The First Amendment guarantees the residents of the United States certain fundamental rights. Without it, many of the freedoms that Americans in the country enjoy would be under serious threats. It’s worth noting that the term actually refers to the first adjustments that were made to the American constitution. Initially, the constitution, which was written in 1787, never stipulated the rights that would come later. At the time, the overriding belief was that the rights, which would be added in 1791 as part of the amendment, were not necessary.
What five rights does the First Amendment guarantee?
Freedom of Religion
Typically, the First Amendment refers to the inclusion or addition of the Bill of Rights to the American constitution. Interestingly, one of the first freedoms the Bill of Rights mentions is that of religion. Looking at the US today, you would be tempted to believe that it has always allowed people the freedom to practice whatever kind of religion they deem fit. However, that is not the case. In the beginning, especially when the constitution was written, those who wrote this wonderful document omitted it.
Today, however, Americans are free to practice any religion they want. They have the First Amendment to thank for that. The Freedom of Religion is something the country’s founding fathers considered essential for the wellbeing of the whole nation. It’s worth remembering that most of the first arrivals in the country were people escaping their original lands to enjoy worshipping in the US. They never wanted the government to deny them this right; hence, the need for enshrining it in the constitution.
Freedom of Speech
The country’s founding fathers equally considered the freedom of speech worth including in the Bill of Rights. They believed it would be wrong to allow the government the freedom to stop people from speaking up over any issue. It is little wonder that Americans are some of the most liberal people regarding what they can say to each other, or to the government and any other institution. Furthermore, through the First Amendment prohibits Congress from establishing any law that seeks to suppress this right.
Today, the government of the United States is unable to punish Americans for saying whatever they hold dear to their hearts. The judiciary works to ensure that the rights of the people on this matter remain sacrosanct at all times. Nevertheless, this freedom does not make people immune from facing the consequences of their actions. The expectation is that Americans will use it responsibly. Over the years, it’s worth mentioning that the US Supreme Court has handled many matters requiring its interpretation of this freedom.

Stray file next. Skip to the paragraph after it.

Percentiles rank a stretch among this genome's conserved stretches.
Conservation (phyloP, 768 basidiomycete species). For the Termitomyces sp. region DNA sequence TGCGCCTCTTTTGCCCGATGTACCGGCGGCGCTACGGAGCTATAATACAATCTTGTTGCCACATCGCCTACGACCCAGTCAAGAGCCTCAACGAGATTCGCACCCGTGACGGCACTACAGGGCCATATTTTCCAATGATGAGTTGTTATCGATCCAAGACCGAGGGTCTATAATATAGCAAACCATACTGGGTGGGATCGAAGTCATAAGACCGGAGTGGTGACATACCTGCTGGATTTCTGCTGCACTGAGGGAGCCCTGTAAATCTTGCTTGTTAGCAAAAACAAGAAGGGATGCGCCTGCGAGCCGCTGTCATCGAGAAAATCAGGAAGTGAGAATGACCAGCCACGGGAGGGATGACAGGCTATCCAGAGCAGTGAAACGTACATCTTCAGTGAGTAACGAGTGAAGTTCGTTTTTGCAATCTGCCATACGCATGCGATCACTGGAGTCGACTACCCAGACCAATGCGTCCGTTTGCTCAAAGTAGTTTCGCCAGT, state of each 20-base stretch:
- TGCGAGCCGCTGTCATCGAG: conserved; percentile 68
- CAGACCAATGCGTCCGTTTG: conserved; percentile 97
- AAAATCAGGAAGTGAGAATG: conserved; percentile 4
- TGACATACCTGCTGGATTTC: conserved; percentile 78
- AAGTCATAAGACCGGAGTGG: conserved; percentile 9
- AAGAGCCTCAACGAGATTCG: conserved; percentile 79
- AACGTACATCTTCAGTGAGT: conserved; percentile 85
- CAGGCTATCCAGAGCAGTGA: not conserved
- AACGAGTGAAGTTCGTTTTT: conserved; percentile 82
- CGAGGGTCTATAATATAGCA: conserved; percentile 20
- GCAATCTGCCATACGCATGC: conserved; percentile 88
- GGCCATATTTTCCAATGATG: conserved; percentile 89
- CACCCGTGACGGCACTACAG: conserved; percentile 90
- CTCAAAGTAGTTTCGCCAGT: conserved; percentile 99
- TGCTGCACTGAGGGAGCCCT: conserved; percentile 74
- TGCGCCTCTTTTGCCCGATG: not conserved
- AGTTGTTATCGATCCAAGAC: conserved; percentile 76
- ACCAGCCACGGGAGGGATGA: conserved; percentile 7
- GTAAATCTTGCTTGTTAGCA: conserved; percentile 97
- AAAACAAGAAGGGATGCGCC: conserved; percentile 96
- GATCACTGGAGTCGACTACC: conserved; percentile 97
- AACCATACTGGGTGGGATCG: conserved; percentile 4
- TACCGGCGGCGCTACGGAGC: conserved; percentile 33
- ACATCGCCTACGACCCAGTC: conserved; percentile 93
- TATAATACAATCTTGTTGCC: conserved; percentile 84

Freedom of the Press
In the United States, the Press (media) has always played a crucial role in holding the government, its institutions, and the people accountable for their actions or lack thereof. For this reason, the constitution protects the rights of the Press. What this means is you are free to publish your opinion on any platform without having to worry about the government stopping you. However, you are not immune from facing consequences for your actions though. On top of that, this right gives you the freedom to publish your thoughts on the following:
- Printed pamphlets
- Online, which includes social media
Right to Assembly
As long as you – or your group – remain peaceable, the First Amendment protects your right to assemble anywhere in the United States. Furthermore, this freedom ensures that the government will never stop anyone contemplating gathering alone or in the company of other people on public property. Through this freedom, Americans can meet anywhere to agitate for the changes they need from their government. Also, the government has to protect you through the police or any of its security forces.
Right to Petition the Government
Lastly, the First Amendment gives all Americans the right to petition their government. Today, that might not look as important as it was back when the amendment was made. However, the founding fathers envisaged this freedom as a way for people to present their most pressing issues to the government without worrying about being victimized or punished for taking such measures. What is more, it also protects your right to sue the government courtesy if you feel wronged in any way.